In Religion Saves: And 9 Other Misconceptions Mark Driscoll gives 16 principles for Christian dating. Guys and gals, these are some great things to keep in mind as you pursue marriage:
- Maximize your singleness for God. Accept that you’re in a season of life that affords some freedoms and benefits you will not have if and when you marry. It is a good season to finish your education, increase your theological knowledge, travel to serve in missions, give time to your church, work long hours to establish your career, and pay off any debt you may have accrued. In short, invest your single years in a way that they later pay a great return. Do not waste them.
- Do not pursue a serious relationship until you are ready to marry. There are many reasons why people should, for a season, devote their energies to something other than finding a spouse. Getting biblical counseling to overcome a habitual sin such as pornography or substance abuse, maturing as a Christian if they are a new or immature convert, or simply moving out of their parents’ home and taking on adult responsibilities are all good reasons to delay a serious relationship until a better season of life. Basically, until people are mature enough to marry, they should not be in a serious romantic relationship but should use their energies to mature.
- Be reasonable. Do not set your expectations too high or too low. If you set your expectations too low, you may marry and be miserable, having made the biggest mistake of your life. If you set your expectations too high, you may never marry, or you may marry the person you think you want but who may not be the one God would consider best for you. I discourage Christian singles from having too long a list of what they are looking for in a spouse. The truth is that most of these lists are simply idolatrous because they are comprised of the seekers’ resume and what they like and do, as if the goal of marriage is to find someone just like them rather than someone different from them so that together they can learn to love and serve one another. Few men are looking for a widowed, broke, and homeless gal from a family noted for incest who is a recent convert with a bitter mother-in-law in tow. But her name is Ruth, and Boaz was blessed to marry her, and through her came Jesus.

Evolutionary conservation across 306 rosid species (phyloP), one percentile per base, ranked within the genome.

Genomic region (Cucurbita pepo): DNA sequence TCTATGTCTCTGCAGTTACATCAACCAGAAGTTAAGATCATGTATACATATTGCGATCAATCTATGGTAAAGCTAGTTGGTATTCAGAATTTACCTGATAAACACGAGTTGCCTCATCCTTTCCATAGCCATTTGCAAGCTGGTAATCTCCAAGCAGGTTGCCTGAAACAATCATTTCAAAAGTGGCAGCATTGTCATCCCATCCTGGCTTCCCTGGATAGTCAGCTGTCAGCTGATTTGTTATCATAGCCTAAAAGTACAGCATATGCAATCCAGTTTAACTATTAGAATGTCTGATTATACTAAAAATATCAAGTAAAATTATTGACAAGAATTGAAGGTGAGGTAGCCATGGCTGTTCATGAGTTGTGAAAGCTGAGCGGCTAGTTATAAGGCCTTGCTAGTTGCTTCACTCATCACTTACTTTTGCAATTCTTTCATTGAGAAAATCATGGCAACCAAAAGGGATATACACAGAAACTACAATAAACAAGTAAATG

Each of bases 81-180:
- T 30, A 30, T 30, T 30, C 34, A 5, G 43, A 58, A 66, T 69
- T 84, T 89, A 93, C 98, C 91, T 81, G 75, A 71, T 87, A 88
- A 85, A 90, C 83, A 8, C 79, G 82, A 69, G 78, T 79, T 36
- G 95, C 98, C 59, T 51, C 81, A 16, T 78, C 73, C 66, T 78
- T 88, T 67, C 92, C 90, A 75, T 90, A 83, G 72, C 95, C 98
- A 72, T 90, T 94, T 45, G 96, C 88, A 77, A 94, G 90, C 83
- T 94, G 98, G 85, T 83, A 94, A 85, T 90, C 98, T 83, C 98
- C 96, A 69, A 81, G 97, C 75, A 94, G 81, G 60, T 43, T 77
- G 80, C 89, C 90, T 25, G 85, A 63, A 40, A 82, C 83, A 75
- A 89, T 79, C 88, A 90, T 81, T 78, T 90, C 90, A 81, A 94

- Do not be legalistic about dating. There is a difference between a date and dating. A date can be two people spending time together, going out for a meal or coffee after church to get to know one another in a non-sexual manner. Dating as is practiced by non-Christians is not acceptable for Christians. Still, the word dating is not worth quibbling over, as Paul tells us not to quarrel over words. Whether we call it “a date” or something else, time together does not need to be considered a dating relationship. In 1 Timothy 5:1–2, Paul tells Christian single men to treat Christian single women like sisters. Thus, since adult brothers and sisters talk to one another, enjoy one another’s company, and occasionally enjoy a meal together, it is not a sin for two single Christians to enjoy time together, getting to know one another, so that they can see if there is the possibility of a more serious relationship that leads to courtship and marriage.